Kuwait’s parliament will debate a controversial draft law which aims to tax remittances of expatriates in the country on April 17.
If the draft is approved, it will be referred to the government and in case the cabinet accepts it, it becomes law.
Kuwait would then become the first country in the GCC to impose such taxes.
The government has already expressed its opposition to such a move.
On Wednesday it listed several reasons to support its stance.
Ministerial sources told Kuwaiti daily Al Anba that the government was worried that the bill, if passed, would constitute a risk to Kuwait’s international reputation and weaken its ability to combat money laundering.
The government believes that imposing taxes would also harm financial stability in the country, the source said.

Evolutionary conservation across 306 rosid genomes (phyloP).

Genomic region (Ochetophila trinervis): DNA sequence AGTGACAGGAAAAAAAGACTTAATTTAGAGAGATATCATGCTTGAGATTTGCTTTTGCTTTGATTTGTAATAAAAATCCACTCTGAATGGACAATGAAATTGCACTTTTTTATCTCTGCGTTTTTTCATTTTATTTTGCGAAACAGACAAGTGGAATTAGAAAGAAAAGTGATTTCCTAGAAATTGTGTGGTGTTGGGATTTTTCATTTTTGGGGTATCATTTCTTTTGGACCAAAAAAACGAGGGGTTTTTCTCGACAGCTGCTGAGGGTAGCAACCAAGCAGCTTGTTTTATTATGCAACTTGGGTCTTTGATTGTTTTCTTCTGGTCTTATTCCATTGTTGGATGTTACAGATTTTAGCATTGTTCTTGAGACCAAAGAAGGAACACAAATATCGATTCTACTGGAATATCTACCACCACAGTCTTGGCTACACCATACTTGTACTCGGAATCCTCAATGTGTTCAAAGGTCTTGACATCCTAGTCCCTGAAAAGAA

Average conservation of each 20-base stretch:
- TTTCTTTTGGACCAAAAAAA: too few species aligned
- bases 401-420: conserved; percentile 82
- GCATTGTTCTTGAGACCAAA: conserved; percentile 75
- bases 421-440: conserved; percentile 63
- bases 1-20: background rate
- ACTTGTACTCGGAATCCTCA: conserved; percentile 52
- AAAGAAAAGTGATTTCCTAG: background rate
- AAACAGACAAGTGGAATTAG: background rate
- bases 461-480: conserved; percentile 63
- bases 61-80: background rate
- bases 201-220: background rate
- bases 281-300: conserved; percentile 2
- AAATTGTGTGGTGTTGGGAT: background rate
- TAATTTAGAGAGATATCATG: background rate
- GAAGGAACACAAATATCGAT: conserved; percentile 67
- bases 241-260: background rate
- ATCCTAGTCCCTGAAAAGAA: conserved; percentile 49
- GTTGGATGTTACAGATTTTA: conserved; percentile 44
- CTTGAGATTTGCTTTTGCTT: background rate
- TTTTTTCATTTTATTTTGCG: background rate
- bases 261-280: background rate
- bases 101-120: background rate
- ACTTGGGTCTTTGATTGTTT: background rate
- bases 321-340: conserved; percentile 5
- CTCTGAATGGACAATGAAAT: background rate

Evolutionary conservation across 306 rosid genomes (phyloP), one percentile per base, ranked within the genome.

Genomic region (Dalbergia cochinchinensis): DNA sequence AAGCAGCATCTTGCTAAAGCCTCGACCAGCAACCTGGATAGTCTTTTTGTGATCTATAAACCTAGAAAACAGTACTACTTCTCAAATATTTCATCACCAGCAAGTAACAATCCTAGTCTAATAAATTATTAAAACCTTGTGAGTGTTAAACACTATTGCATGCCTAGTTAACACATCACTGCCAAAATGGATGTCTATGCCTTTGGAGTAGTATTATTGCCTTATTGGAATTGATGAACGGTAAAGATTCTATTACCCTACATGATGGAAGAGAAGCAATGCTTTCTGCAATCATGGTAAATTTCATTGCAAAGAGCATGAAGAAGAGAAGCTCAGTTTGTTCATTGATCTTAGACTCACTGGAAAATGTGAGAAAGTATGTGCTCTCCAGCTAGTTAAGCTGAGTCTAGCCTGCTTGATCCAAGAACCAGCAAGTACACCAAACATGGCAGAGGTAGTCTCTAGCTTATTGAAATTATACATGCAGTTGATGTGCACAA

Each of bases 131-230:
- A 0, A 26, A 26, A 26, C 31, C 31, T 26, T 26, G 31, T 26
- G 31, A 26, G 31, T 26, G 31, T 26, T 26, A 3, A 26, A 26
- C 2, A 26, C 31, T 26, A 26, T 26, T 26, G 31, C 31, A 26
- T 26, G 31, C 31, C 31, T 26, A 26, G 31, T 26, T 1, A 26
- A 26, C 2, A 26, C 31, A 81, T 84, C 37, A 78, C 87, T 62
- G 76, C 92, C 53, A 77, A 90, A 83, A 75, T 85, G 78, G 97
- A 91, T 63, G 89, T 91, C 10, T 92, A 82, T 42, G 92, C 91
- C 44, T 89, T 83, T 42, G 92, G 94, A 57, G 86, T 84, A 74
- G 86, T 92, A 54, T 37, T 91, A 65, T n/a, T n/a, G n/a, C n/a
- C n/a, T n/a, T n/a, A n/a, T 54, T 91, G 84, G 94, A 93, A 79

A tax on remittances would generate a black market in the financial market that would be difficult to control. The government would also face problems trying to control remittances outside the banking system, the source added.
“Another reason of concern for the government is the direct impact of such taxes on the processes of attracting foreign investment,” the source said.
“The government has also cited the absence of a clear mechanism for the application of the remittance tax and of a system within the banks for the deduction during money transfers.”
The financial committee in the parliament on Sunday voted four to one in favour of a bill that calls for introducing the tax and make expatriates pay fees for sending money home.
The support clashed with an earlier decision by the parliamentary legislative committee to dismiss the bill on the grounds that it was not constitutional.